Arthantaranyasa, Arthāntaranyāsa, Arthantara-nyasa: 3 definitions


Arthantaranyasa means something in Hinduism, Sanskrit. If you want to know the exact meaning, history, etymology or English translation of this term then check out the descriptions on this page. Add your comment or reference to a book if you want to contribute to this summary article.

In Hinduism

Natyashastra (theatrics and dramaturgy)

[«previous (A) next»] — Arthantaranyasa in Natyashastra glossary
Source: Shodhganga: Mankhaka a sanskrit literary genius (natya)

Arthāntaranyāsa (अर्थान्तरन्यास, “corroboration”) refers to a type of Alaṃkāra (figure of speech).—When a general proposition is strengthened by a particular or a particular by a general one and when an effect is justified by a cause or vice-versa, either under a similarity or a contrast, there is Arthāntaranyāsa or corroboration, which is thus eight-fold.

Source: Shodhganga: The Kavyavilasa of Ciranjiva Bhattacarya (natyashastra)

Arthāntaranyāsa (अर्थान्तरन्यास) refers to one of the 93 alaṃkāras (“figures of speech”) mentioned by Cirañjīva Bhaṭṭācārya (fl. 17th century) in his Kāvyavilāsa and is listed as one of the 89 arthālaṃkāras (figure of speech determined by the sense, as opposed to sound).—The figure arthāntaranyāsa is one of the important arthālaṃkāras. It is very favourite of the poets like Kālidāsa, Bhārabi etc. Arthāntaranyāsa has been treated by Bhāmāha (II/71), Daṇḍin (II/169) Vāmana (IV/321), Ruyyaka (A.S.P. 109), Mammaṭa (X/661) Viśvanātha (X/80), Jagannātha (R.G. II/P. 634) and others.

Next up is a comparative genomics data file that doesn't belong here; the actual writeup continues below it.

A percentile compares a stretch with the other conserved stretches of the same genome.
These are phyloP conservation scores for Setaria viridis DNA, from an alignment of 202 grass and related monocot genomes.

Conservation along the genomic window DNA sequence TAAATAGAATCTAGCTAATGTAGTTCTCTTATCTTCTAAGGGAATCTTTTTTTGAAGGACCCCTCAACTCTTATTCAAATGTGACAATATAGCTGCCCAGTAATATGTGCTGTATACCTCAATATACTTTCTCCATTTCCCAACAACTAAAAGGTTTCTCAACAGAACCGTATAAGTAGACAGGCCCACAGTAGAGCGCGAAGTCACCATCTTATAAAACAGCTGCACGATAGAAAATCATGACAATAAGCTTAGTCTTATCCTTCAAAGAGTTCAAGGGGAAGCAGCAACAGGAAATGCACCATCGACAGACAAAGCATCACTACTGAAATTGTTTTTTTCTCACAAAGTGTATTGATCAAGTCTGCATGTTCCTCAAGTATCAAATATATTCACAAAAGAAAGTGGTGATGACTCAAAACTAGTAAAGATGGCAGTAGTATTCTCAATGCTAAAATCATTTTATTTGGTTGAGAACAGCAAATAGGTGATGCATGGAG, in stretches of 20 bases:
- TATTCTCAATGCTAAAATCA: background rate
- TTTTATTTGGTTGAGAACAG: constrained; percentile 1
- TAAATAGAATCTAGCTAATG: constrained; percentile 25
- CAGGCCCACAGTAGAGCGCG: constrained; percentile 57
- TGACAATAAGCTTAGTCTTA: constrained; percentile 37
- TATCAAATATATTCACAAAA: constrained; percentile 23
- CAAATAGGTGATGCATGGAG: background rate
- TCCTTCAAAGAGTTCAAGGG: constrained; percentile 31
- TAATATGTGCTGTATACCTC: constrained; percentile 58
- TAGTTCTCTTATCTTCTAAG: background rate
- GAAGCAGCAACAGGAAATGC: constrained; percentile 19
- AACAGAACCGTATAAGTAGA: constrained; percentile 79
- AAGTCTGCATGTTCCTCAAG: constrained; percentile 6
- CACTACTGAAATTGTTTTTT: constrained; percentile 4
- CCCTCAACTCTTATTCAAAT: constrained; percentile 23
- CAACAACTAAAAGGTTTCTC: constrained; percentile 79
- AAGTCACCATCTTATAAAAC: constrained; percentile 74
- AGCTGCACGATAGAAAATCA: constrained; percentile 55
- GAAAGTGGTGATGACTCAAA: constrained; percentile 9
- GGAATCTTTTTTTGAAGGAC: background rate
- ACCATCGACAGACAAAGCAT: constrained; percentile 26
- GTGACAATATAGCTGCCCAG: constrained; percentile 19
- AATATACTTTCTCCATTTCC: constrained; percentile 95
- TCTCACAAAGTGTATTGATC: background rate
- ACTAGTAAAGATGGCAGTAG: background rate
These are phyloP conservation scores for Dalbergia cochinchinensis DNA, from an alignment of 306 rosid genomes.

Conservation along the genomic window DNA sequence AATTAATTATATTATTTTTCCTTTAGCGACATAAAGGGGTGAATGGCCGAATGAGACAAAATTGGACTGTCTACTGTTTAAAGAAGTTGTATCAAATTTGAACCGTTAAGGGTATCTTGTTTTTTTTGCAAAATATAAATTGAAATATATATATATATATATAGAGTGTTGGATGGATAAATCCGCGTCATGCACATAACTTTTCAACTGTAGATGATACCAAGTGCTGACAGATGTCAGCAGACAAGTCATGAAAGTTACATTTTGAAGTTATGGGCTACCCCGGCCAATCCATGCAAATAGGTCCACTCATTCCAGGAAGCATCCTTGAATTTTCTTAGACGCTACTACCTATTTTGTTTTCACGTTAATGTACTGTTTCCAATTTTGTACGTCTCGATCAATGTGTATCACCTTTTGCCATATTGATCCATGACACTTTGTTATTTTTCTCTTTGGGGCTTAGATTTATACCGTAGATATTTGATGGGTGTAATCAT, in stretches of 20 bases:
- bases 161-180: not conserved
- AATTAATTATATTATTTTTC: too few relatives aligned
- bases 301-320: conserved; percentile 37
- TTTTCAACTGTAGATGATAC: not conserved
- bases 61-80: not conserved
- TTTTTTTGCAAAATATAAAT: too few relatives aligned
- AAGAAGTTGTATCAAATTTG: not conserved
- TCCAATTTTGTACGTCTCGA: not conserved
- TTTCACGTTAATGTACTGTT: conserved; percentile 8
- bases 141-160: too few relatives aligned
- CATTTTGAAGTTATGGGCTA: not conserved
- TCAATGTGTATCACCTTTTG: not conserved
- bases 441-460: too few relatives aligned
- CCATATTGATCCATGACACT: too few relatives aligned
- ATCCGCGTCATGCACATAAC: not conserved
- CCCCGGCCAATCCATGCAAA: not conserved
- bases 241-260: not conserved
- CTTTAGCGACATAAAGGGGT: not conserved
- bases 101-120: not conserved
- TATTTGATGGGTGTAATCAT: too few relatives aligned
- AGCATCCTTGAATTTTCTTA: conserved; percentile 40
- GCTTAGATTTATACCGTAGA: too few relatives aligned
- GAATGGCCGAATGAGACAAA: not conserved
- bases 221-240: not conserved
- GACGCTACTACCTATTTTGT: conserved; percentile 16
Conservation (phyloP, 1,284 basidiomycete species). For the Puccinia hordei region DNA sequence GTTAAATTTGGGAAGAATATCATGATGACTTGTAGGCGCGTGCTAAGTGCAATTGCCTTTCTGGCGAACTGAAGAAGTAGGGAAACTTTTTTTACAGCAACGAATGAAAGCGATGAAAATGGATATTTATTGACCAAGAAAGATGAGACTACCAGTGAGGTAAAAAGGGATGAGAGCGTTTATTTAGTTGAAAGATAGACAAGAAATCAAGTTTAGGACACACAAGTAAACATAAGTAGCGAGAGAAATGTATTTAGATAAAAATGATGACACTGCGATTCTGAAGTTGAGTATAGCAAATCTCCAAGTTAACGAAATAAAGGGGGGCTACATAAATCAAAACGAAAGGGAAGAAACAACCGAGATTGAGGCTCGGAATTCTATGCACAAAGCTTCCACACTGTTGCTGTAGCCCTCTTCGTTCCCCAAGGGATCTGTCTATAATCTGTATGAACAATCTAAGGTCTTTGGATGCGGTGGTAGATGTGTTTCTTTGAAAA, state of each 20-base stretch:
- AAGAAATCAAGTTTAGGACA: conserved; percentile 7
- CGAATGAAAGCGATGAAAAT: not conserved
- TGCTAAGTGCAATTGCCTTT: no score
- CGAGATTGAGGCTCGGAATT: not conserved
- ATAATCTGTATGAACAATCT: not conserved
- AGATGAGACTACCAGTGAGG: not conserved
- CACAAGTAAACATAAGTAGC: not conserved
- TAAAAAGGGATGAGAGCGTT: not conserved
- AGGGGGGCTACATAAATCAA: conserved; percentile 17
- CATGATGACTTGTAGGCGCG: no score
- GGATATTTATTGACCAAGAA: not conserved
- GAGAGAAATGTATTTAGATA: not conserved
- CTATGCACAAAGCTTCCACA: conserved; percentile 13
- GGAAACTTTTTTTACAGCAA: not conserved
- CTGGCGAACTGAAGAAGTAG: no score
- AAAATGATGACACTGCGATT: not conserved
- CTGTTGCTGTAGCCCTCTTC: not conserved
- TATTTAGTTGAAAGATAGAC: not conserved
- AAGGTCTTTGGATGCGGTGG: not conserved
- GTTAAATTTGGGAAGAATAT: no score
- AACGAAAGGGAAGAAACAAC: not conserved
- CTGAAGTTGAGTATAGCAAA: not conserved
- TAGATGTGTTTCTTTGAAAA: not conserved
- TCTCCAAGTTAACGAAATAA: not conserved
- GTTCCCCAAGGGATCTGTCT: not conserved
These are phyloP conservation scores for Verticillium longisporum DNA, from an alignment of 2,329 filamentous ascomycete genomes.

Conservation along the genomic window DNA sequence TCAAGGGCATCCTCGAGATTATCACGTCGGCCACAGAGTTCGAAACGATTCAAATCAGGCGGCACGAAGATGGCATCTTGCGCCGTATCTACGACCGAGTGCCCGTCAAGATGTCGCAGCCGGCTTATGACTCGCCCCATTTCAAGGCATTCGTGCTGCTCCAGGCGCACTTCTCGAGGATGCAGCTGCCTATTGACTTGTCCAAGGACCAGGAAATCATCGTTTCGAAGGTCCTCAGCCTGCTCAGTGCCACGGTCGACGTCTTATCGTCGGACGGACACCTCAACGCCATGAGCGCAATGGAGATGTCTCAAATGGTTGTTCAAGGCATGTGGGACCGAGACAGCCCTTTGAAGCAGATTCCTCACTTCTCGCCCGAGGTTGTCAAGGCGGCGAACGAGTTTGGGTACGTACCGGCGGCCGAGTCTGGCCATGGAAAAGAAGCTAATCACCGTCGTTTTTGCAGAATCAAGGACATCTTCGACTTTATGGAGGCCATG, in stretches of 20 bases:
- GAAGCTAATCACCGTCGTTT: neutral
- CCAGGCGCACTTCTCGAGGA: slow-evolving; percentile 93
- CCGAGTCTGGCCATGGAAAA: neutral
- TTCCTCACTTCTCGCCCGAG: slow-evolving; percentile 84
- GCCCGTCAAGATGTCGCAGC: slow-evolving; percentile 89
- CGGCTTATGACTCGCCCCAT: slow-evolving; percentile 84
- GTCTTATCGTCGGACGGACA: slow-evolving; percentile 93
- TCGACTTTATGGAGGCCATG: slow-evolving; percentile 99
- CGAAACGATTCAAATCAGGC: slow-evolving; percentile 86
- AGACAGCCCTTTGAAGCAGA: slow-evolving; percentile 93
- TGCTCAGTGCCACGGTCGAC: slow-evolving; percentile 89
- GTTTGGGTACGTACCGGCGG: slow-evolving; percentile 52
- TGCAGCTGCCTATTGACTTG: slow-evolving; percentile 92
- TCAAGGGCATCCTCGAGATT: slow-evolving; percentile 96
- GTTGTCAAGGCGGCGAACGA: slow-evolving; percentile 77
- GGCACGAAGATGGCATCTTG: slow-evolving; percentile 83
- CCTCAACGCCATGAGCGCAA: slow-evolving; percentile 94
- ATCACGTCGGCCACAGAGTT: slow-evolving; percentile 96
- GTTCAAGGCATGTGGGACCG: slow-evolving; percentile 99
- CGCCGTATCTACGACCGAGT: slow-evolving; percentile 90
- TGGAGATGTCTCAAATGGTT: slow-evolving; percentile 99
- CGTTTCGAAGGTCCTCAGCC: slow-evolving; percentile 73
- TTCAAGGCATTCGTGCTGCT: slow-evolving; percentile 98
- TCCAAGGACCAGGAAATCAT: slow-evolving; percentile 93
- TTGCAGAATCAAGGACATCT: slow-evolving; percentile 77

Cirañjīva defines arthāntaranyāsa as follows—“bhavedarthāntaranyāso’ nuṣaktārthāntarābhidhā”.—“When another meaning related with the contextual meaning is stated it is the figure arthāntaranyāsa”. In fact when another meaning relates and corroborates the contextual meaning the figure arthāntaranyāsa takes place. Perhaps this definition is borrowed from the Candrāloka of Jayadeva (C.L V./68) where the same definition is found.

Example of the arthāntaranyāsa-alaṃkāra:—

sa rāvaṇo daivatayūtharāvaṇo videhabhūmīpatinandinīkṛte |
jagāma rāmasya śarairyamālayaṃ na kāmināṃ kiñcidapīha duṣkaram ||

“That Rāvaṇa, malicious to the flock of gods had faced death by the shaft of Rāma for his desire for the daughter of the king of Videha. In this world nothing is heard to be performed by lustful person”.

Notes: Here the primary or contextual meaning is that nothing is difficult to be performed by lustful persons. This primary meaning is related with and corroborated by the meaning of Rāvaṇa’s death. So it is an example of arthāntaranyāsa.

Natyashastra book cover
context information

Natyashastra (नाट्यशास्त्र, nāṭyaśāstra) refers to both the ancient Indian tradition (śāstra) of performing arts, (nāṭya, e.g., theatrics, drama, dance, music), as well as the name of a Sanskrit work dealing with these subjects. It also teaches the rules for composing dramatic plays (nataka) and poetic works (kavya).

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Languages of India and abroad

Sanskrit-English dictionary

[«previous (A) next»] — Arthantaranyasa in Sanskrit glossary
Source: Cologne Digital Sanskrit Dictionaries: Shabda-Sagara Sanskrit-English Dictionary

Arthāntaranyāsa (अर्थान्तरन्यास).—m.

(-saḥ) Antithesis. E. arthāntara, and nyāsa position.

context information

Sanskrit, also spelled संस्कृतम् (saṃskṛtam), is an ancient language of India commonly seen as the grandmother of the Indo-European language family. Closely allied with Prakrit and Pali, Sanskrit is more exhaustive in both grammar and terms and has the most extensive collection of literature in the world, greatly surpassing its sister-languages Greek and Latin.

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